VDH Algorithm for K-12 Parents - COVID-19 guidance algorithm for K-12 parents provided by the Virginia Department of Health (VDH).
Vaccine Finder COVID-19 Vaccine Locator www.vaccines.gov
Vaccinate Virginia Statewide Call Center - 877-VAX-IN-VA (877-829-4682) - Monday-Friday, 8 a.m. to 6 p.m.
Virginia Statewide COVID-19 Vaccine Website vaccinate.virginia.gov
Virginia Department of Health Vaccine Information website https://www.vdh.virginia.gov/covid-19-vaccine
Centers for Disease Control and Prevention website https://www.cdc.gov/coronavirus/2019-nCoV/index.html
Accessing a COVID-19 Vaccine If You Are Homebound
If you are homebound and need to receive a COVID-19 vaccine, contact your healthcare provider or your state or local health department. In many states, you may also dial 211 to connect to essential community services.
If you are not able to arrange a COVID-19 vaccination through your healthcare provider or through your state or local health department, try contacting groups that are advocates for people who are homebound:
The Aging Network at 1-800-677-1116
Search for services by ZIP code with the Eldercare Locator
Disability Information and Access Line (DIAL) at 1-888-677-1199
Hotline for Medicare recipients at 1-800-633-4227 (TTY 1-877-486-2048)
You may also try contacting private home health services, personal aides, or organizations such as Meals on Wheels. Sometimes these groups can advocate for you or inform you about the services available in your area.
COVID-19 Integrated County View - Level of Community Transmission provided by CDC (updates daily by 8 p.m. ET)
For the latest information on COVID-19 and safety tips, visit the Virginia Department of Health (VDH) Centers for Disease Control and Prevention (CDC), and Virginia Department of Emergency Management (VDEM) websites. The VDEM website includes all executive orders and relevant guidance in English, Spanish, Korean, Mandarin, and soon to be Vietnamese and Tagalog.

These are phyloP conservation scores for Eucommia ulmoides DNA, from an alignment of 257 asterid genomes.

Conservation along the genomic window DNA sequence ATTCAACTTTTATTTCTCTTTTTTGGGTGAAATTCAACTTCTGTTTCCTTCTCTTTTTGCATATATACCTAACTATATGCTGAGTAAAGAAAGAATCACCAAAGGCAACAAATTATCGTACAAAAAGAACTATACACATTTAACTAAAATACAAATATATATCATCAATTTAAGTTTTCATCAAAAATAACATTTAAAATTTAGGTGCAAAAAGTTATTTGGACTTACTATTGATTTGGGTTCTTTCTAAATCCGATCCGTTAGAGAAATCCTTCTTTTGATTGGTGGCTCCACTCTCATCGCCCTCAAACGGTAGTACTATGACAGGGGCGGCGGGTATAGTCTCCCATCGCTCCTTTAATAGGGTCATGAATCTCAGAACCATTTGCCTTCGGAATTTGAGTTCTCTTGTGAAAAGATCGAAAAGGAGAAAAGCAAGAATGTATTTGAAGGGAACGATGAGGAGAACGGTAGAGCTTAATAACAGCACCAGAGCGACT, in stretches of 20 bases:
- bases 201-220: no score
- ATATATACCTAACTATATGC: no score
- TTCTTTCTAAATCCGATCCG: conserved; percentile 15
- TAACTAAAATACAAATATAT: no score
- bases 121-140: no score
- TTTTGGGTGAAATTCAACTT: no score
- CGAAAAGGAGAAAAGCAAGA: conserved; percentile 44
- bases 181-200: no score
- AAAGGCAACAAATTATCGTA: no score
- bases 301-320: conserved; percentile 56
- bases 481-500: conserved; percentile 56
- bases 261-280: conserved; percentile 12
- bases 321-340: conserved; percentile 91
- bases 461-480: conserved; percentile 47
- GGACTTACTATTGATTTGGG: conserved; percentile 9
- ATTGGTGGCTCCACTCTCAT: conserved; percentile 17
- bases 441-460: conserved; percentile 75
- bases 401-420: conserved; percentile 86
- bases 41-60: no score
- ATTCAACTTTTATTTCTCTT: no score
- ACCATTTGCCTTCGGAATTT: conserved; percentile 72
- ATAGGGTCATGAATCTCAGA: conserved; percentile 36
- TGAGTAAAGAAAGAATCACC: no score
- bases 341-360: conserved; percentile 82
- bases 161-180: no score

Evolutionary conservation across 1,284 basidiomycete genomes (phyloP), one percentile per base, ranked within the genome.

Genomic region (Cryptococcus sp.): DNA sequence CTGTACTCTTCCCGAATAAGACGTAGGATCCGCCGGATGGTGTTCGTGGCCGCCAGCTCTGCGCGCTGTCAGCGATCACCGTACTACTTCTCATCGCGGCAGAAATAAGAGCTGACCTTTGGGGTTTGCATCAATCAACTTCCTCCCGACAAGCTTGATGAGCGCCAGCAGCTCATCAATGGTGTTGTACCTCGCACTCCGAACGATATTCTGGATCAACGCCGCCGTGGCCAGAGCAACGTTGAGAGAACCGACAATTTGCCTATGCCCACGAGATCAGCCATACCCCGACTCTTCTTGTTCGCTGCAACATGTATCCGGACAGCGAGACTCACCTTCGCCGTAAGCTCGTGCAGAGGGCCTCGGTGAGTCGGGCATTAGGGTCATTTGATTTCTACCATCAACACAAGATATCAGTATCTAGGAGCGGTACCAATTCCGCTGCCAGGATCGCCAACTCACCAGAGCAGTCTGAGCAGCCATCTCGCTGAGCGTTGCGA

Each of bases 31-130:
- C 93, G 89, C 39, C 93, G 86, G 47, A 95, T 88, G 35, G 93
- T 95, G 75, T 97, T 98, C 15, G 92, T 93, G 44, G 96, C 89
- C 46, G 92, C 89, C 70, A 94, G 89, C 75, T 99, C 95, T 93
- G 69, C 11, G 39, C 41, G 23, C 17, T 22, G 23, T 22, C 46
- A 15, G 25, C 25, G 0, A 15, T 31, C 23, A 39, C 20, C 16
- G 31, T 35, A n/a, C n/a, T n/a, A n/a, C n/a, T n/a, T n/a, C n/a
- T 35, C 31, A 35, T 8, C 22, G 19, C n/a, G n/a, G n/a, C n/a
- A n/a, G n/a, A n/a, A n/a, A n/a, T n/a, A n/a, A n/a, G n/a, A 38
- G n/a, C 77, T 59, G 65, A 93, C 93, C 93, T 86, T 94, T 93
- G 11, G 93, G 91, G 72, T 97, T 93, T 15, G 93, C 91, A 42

The City of Suffolk leadership team is continuing to actively monitor coronavirus/COVID-19 and assess City operations based on developments. We are coordinating with the Western Tidewater Health District/Virginia Department of Health as it relates to City activities and services. Updates will be posted to this page as well as our social media platforms including Facebook and Twitter.
- CITY OFFICES: Fully vaccinated individuals are no longer required to wear face coverings in City facilities. If you’re not fully vaccinated, help protect others by continuing to wear a face covering over your nose and mouth. Please do not come inside City facilities if you have fever, cough, shortness of breath, body aches, or sore throat. Citizens may wish to conduct business online (City website), where offered, or contact the City Department/Office via phone, 757-514-4000 for assistance.
- CITY COUNCIL: City Council meetings are aired live on the Suffolk Municipal Channel (Spectrum Channel 190) and live streamed at http://suffolkva.granicus.com/MediaPlayer.php?publish_id=2 as well as on the City’s YouTube Channel found at https://www.youtube.com/CityofSuffolkVA so that the public is aware of all actions taken. The Suffolk City Council Work Session will begin at 4 p.m. with the City Council Meeting to follow at 6 p.m. There will be social distanced overflow seating in the main lobby of Suffolk City Hall with a live feed of the meeting displayed on the monitors in the lobby. Attendees will still have the ability to participate in public hearings and public comment portions as per usual meeting procedures.
- COURTS: Effective July 8, 2021, all courts in the Mills E. Godwin courts complex are fully open and hearing all matters.